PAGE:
She said she hated it.  And all she'd seen of NYC was the ride from the airport to Midtown!

          So, you're right, Mnemosyne, but I think some of them are even too parochial to accept travel within the U.S.

          Heaven forfend they go to Montreal!  Or -- gasp -- Paris!

          To make the argument that the media has a left- or right-wing, or a liberal or a conservative bias, is like asking if the problem with Al-Qaeda is do they use too much oil in their hummus. Al Franken

          by Youffraita on Fri Oct 12, 2012 at 11:27:55 PM PDT

          [ Parent ]

          •  Sitting on the Left Bank (5+ / 0-)

            in the Jardin de Luxembourg, with a bottle of wine, some cheese and bread you just bought at a local store is one of the finest pleasures this life can offer :)

            I hope that the quality of debate will improve,
            but I fear we will remain Democrats.

            by twigg on Fri Oct 12, 2012 at 11:33:16 PM PDT

            [ Parent ]

            •  Agreed. (4+ / 0-)
              Recommended by:
              twigg, Dirtandiron, Mnemosyne, annan

              Although beyond the museums & the cafes, I think my favorite bit of Paris was visiting the catacombs.  Delightfully creepy.

              The Dordogne is extraordinary, btw.  Pate de fois gras and Lascaux Cavern.  Fields of sunflowers.  Canoeing down the Vezere river:  It's where Parisians go on holiday, although I imagine there are lots more English-speakers visiting now than when I was there.

              To make the argument that the media has a left- or right-wing, or a liberal or a conservative bias, is like asking if the problem with Al-Qaeda is do they use too much oil in their hummus. Al Franken

              by Youffraita on Fri Oct 12, 2012 at 11:42:45 PM PDT

              [ Parent ]

              •  My parents live in the Dordogne (3+ / 0-)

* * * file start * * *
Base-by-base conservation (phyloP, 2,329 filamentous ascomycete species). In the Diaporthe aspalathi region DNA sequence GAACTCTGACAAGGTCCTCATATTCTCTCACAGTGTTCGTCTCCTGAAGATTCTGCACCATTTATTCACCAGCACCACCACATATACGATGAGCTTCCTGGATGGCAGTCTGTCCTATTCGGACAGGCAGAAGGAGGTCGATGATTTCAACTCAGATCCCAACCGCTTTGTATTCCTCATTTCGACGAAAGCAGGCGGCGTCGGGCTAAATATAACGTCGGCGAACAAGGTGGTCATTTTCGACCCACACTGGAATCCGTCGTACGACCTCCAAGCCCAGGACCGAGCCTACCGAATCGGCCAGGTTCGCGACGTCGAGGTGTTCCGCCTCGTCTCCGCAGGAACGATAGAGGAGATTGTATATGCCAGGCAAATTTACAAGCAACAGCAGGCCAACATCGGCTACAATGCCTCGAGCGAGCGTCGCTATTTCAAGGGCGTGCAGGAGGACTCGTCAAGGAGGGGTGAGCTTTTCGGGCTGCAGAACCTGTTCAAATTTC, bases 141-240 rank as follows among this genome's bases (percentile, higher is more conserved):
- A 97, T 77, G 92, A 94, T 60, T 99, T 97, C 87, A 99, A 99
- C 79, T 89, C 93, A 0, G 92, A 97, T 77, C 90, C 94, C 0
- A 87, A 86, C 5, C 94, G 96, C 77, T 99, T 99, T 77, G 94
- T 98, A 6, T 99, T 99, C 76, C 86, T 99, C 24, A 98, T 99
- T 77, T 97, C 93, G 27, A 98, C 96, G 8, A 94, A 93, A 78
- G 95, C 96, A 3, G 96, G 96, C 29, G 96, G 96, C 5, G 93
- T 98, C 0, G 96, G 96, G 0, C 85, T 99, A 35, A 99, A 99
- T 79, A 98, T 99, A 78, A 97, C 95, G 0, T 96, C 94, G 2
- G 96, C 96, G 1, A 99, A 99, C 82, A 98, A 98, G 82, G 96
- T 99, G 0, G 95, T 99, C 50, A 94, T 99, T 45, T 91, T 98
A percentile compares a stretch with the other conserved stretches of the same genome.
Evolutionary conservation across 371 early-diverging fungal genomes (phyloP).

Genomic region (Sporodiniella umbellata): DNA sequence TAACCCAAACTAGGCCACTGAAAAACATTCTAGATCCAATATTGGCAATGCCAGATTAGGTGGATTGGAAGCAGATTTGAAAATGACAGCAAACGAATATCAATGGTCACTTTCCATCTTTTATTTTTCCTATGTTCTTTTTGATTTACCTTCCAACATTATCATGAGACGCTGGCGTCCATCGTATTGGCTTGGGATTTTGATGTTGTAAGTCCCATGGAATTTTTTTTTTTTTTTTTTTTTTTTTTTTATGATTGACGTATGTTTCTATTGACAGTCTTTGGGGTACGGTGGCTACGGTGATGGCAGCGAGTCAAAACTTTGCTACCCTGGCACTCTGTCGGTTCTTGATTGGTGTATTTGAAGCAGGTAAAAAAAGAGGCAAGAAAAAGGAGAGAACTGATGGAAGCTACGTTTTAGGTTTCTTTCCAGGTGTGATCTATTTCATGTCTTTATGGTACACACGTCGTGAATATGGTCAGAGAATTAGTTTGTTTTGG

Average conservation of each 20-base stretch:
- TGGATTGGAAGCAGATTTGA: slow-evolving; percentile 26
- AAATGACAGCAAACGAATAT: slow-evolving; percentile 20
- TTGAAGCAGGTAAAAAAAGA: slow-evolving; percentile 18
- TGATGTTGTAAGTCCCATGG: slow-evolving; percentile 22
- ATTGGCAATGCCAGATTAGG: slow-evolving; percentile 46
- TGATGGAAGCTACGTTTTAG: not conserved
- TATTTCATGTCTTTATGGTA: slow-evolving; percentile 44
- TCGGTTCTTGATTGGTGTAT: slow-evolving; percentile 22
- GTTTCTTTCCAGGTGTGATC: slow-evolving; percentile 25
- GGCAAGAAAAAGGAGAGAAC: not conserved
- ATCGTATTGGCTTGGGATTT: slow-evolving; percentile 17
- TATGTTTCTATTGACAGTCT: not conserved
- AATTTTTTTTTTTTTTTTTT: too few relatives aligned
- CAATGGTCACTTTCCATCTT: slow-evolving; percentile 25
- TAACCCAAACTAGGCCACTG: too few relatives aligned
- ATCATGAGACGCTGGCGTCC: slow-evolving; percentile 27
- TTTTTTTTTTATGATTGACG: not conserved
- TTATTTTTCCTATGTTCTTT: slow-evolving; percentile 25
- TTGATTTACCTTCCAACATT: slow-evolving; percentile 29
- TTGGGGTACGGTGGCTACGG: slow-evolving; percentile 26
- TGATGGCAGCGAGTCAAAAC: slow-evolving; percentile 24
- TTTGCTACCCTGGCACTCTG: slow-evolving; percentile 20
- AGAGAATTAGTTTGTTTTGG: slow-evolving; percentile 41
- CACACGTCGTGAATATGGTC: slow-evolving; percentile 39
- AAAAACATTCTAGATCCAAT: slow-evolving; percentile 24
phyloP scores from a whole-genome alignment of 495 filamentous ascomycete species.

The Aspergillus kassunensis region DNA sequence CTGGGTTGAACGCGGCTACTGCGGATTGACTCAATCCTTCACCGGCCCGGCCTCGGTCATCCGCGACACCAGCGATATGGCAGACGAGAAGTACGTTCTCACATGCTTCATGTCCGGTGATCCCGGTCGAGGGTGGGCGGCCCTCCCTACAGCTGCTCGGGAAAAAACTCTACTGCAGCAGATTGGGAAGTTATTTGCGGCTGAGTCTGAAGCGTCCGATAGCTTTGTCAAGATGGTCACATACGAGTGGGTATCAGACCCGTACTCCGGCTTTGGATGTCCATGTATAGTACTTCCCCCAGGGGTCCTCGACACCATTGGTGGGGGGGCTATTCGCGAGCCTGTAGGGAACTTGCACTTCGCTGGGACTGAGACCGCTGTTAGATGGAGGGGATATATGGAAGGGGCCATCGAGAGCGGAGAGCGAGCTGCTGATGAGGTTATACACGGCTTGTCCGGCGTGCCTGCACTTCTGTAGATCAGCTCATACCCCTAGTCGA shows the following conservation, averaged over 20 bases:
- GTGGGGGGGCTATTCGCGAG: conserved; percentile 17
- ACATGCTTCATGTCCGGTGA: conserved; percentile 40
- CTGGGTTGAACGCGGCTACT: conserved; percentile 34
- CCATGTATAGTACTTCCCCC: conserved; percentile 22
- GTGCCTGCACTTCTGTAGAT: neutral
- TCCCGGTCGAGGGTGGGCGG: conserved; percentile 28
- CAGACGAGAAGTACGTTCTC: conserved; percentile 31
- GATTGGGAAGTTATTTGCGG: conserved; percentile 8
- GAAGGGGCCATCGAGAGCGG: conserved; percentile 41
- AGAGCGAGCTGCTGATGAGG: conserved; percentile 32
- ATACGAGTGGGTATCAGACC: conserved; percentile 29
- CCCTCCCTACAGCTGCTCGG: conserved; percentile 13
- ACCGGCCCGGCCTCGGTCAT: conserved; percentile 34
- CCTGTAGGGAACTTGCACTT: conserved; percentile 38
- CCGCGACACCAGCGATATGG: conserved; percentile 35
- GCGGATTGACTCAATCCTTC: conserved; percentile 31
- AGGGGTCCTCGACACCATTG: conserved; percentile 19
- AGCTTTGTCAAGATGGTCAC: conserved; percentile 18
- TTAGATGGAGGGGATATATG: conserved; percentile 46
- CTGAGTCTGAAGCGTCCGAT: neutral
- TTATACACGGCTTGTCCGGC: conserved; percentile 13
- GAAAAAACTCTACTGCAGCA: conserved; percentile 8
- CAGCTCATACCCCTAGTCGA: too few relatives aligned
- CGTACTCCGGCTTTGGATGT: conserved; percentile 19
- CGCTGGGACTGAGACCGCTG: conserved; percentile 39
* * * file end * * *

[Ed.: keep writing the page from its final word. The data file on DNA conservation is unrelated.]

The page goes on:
Recommended by:
                Youffraita, Dirtandiron, Mnemosyne

                It is indeed a very popular area.

                I hope that the quality of debate will improve,
                but I fear we will remain Democrats.

                by twigg on Fri Oct 12, 2012 at 11:47:31 PM PDT

                [ Parent ]

                •  Oh, lucky you! (4+ / 0-)

                  I hope you get to go visit them often -- that trip was one of the best I've ever had.

                  We were going to spend two weeks in Paris...but I'd already been to Paris once & wanted to see a bit more of the country, so we did a four-day tour of part of the Dordogne.

                  Wow -- lucky you.  (And lucky parents: I never wanted to leave there.)

                  To make the argument that the media has a left- or right-wing, or a liberal or a conservative bias, is like asking if the problem with Al-Qaeda is do they use too much oil in their hummus. Al Franken

                  by Youffraita on Fri Oct 12, 2012 at 11:56:14 PM PDT

                  [ Parent ]

          •  I've known people in their fifties who never left (6+ / 0-)

            the county they were born in, and they all claimed there was nothing to see in the rest of the world.

            I guess parochialism is its own reward, in that it prevents one from having to deal with anything different. I just can't fathom it.

          •  NYC (3+ / 0-)
            Recommended by:
            twigg, Mnemosyne, peregrine kate
            One writer asked a girl how she liked NYC.  (They had just gotten off the bus from the airport and were checking into the hotel.)

            She said she hated it.  And all she'd seen of NYC was the ride from the airport to Midtown!

            I live in New Jersey. Most people get off of a plane at Newark Airport, they drive for about 20 minutes to go to New York City, and they are so certain the whole state is like that 25 or so minute ride.